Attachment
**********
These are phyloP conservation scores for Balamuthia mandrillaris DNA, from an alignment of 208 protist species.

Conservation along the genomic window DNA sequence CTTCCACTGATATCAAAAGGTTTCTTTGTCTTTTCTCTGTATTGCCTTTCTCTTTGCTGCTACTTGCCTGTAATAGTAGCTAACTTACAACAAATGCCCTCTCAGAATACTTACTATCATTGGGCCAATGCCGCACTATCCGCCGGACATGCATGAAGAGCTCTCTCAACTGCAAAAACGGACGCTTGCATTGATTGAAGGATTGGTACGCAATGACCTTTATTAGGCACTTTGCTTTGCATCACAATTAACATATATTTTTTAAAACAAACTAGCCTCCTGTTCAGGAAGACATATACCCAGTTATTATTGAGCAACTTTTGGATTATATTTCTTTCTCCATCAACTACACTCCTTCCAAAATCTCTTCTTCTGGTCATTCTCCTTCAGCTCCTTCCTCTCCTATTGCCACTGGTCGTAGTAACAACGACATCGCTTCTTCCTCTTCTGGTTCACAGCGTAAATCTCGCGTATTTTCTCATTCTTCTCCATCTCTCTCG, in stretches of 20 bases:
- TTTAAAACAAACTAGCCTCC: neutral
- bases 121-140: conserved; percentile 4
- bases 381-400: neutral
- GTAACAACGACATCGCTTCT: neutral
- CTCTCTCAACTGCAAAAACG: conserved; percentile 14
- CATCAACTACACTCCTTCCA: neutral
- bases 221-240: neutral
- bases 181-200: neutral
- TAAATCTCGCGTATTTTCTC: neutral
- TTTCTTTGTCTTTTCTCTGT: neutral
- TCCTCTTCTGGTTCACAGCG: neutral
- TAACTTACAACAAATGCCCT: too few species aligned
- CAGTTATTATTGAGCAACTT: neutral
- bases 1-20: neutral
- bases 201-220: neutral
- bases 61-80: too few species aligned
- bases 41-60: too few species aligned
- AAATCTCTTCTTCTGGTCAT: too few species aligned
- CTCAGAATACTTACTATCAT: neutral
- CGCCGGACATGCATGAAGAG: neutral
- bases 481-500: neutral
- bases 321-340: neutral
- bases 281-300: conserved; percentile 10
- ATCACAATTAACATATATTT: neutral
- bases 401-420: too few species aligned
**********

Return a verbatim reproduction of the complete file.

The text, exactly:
These are phyloP conservation scores for Balamuthia mandrillaris DNA, from an alignment of 208 protist species.

Conservation along the genomic window DNA sequence CTTCCACTGATATCAAAAGGTTTCTTTGTCTTTTCTCTGTATTGCCTTTCTCTTTGCTGCTACTTGCCTGTAATAGTAGCTAACTTACAACAAATGCCCTCTCAGAATACTTACTATCATTGGGCCAATGCCGCACTATCCGCCGGACATGCATGAAGAGCTCTCTCAACTGCAAAAACGGACGCTTGCATTGATTGAAGGATTGGTACGCAATGACCTTTATTAGGCACTTTGCTTTGCATCACAATTAACATATATTTTTTAAAACAAACTAGCCTCCTGTTCAGGAAGACATATACCCAGTTATTATTGAGCAACTTTTGGATTATATTTCTTTCTCCATCAACTACACTCCTTCCAAAATCTCTTCTTCTGGTCATTCTCCTTCAGCTCCTTCCTCTCCTATTGCCACTGGTCGTAGTAACAACGACATCGCTTCTTCCTCTTCTGGTTCACAGCGTAAATCTCGCGTATTTTCTCATTCTTCTCCATCTCTCTCG, in stretches of 20 bases:
- TTTAAAACAAACTAGCCTCC: neutral
- bases 121-140: conserved; percentile 4
- bases 381-400: neutral
- GTAACAACGACATCGCTTCT: neutral
- CTCTCTCAACTGCAAAAACG: conserved; percentile 14
- CATCAACTACACTCCTTCCA: neutral
- bases 221-240: neutral
- bases 181-200: neutral
- TAAATCTCGCGTATTTTCTC: neutral
- TTTCTTTGTCTTTTCTCTGT: neutral
- TCCTCTTCTGGTTCACAGCG: neutral
- TAACTTACAACAAATGCCCT: too few species aligned
- CAGTTATTATTGAGCAACTT: neutral
- bases 1-20: neutral
- bases 201-220: neutral
- bases 61-80: too few species aligned
- bases 41-60: too few species aligned
- AAATCTCTTCTTCTGGTCAT: too few species aligned
- CTCAGAATACTTACTATCAT: neutral
- CGCCGGACATGCATGAAGAG: neutral
- bases 481-500: neutral
- bases 321-340: neutral
- bases 281-300: conserved; percentile 10
- ATCACAATTAACATATATTT: neutral
- bases 401-420: too few species aligned